In my novel, I used italics to show diary entries. Is there another way to highlight this section?
Thank you and I hear you. But I’m in a bit of a pickle and would love some input. In my novel, The Deadliest Bouquet, one of my main characters is the unborn baby of my lead heroine. As they exchange thoughts, it can be difficult to tell whose internal dialogue you are reading. To clarify this, I have bolded the baby’s italicized thoughts. Any other suggestions? I would love your advice.
I feel that way about semicolons. Shows lack of commitment. Just go with a period and have done. 😉
[…] Those Annoying Exclamation Points by Rachelle Gardner (She’s also not a fan of using bold or italic font, or all caps. I totally agree. […]
I typically don’t use exclamation points in my writing. Just last night I put one in and ripped it out within seconds. Now I know why it felt wrong. However, I do use exclamation points in my emails, texts, tweets, and blog posts. Perhaps I should rethink that. Whoopsie daisy. My real addiction are dashes and ellipses. I’m going through the recovery steps now. Must. fight. urge. I bet those choppy sentences gets some snarls also. 😉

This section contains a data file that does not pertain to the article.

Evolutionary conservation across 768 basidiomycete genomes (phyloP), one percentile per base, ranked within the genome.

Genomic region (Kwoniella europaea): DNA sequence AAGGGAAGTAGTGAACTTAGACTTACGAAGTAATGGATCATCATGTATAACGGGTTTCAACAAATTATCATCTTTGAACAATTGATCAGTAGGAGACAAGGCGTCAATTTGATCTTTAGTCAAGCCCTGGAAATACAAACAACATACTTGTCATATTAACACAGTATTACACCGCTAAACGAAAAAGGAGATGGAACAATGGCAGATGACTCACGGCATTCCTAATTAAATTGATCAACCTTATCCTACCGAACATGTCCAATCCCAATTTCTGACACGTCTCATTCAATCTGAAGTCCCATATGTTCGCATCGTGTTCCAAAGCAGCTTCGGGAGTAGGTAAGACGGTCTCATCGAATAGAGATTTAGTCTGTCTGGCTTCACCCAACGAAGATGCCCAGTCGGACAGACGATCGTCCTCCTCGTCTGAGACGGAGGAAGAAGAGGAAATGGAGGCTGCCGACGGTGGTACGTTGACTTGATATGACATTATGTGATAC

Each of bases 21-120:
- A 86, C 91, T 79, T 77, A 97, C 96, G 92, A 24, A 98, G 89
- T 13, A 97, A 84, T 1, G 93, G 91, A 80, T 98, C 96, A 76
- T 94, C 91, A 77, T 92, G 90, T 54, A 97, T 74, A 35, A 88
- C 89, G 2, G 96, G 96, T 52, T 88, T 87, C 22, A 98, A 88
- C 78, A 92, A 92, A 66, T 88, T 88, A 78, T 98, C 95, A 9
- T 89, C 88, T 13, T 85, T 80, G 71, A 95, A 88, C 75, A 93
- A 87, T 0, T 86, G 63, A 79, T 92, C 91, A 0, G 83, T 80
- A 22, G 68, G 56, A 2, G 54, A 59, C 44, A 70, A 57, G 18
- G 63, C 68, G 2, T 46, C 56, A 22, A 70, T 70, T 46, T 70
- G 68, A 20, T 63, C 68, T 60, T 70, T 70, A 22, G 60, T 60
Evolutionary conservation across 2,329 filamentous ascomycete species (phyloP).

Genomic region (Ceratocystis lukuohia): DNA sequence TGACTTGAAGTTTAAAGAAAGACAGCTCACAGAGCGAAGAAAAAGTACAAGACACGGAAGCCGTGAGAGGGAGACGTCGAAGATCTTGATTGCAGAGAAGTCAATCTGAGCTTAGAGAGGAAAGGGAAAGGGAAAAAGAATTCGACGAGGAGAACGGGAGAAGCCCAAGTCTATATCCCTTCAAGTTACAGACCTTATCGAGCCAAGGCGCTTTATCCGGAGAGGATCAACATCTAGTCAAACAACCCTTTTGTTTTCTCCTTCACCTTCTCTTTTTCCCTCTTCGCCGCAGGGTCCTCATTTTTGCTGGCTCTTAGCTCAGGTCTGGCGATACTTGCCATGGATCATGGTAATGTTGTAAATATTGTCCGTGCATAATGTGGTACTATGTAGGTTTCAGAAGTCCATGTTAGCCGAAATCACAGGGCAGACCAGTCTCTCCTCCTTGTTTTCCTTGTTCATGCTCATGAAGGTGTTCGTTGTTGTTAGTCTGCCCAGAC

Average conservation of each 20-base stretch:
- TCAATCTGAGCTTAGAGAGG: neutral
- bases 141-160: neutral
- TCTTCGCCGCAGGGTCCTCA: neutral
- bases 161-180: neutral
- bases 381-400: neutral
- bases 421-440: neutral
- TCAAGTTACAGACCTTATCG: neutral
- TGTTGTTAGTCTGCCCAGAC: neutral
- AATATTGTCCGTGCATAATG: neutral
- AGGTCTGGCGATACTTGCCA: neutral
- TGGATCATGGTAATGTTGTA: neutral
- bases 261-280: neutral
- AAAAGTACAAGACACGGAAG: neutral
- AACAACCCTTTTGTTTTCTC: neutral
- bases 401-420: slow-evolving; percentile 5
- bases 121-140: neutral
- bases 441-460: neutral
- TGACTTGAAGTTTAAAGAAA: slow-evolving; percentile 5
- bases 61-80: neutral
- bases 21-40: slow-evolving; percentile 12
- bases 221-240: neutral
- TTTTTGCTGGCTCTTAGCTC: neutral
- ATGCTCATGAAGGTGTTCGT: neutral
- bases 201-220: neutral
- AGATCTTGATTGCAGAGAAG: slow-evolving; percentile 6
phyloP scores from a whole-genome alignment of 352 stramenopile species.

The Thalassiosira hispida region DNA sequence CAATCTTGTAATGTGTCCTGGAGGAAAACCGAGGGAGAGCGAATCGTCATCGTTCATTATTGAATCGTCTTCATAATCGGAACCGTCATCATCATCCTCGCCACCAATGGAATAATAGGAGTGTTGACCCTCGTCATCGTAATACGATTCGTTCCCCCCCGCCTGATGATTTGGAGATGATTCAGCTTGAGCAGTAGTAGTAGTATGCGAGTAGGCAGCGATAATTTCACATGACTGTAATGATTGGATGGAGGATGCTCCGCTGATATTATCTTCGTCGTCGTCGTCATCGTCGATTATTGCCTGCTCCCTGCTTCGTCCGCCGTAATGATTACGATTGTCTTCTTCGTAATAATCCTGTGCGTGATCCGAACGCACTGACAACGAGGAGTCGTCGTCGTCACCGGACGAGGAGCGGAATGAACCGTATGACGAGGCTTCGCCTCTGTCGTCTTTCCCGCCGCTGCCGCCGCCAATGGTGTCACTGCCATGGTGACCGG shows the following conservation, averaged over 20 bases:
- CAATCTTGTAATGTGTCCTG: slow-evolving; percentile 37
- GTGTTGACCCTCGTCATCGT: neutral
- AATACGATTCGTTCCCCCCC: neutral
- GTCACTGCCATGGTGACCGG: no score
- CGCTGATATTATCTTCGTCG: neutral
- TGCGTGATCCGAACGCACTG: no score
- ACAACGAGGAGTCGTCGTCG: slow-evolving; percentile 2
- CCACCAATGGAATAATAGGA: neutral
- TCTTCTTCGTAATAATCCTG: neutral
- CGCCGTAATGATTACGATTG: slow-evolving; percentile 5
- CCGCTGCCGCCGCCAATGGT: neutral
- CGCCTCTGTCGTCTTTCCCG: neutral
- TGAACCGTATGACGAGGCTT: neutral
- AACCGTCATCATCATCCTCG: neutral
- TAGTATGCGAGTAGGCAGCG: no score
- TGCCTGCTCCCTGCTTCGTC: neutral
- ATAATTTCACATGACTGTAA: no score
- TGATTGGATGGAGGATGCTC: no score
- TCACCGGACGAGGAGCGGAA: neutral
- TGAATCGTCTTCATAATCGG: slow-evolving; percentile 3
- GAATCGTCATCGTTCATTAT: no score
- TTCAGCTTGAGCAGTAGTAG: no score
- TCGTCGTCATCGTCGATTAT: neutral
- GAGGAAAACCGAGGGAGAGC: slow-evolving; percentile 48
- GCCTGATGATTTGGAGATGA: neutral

Why have so few people got the memo on this. I’m a minimalist and rarely use extras to any extent. I’ll use an occasional exclamation point in dialogue, but only when someone is really excited or shouting. I use italics only for titles, foreign phrases, or sometimes letters, or a character’s thoughts. ALL CAPS? Why would I ever need to do that? I teach speech and writing and using any of these devices more than occasionally ruins the value they add. Great post!!! Too bad I can’t make bold and italics in the comments. ; )
I am considering designing a keyboard without a caps lock key. People would use all caps much more sparingly if they had to depress the shift key each time.
I so agree!!! 🙂 I detest them. I have deleted thousands of them as an editor. I have written about them in blogs and in Editor’s Letters to clients. I have explained to writers that if you feel you must use them, then the sentence and its structure is not strong enough. And all caps – they say it’s like YELLING at someone. Don’t like that either.
All so violently true. Looks damn bush league, man.
[…] “Those Annoying Exclamation Points.” Rachelle Gardner (RachelleGardner.com) […]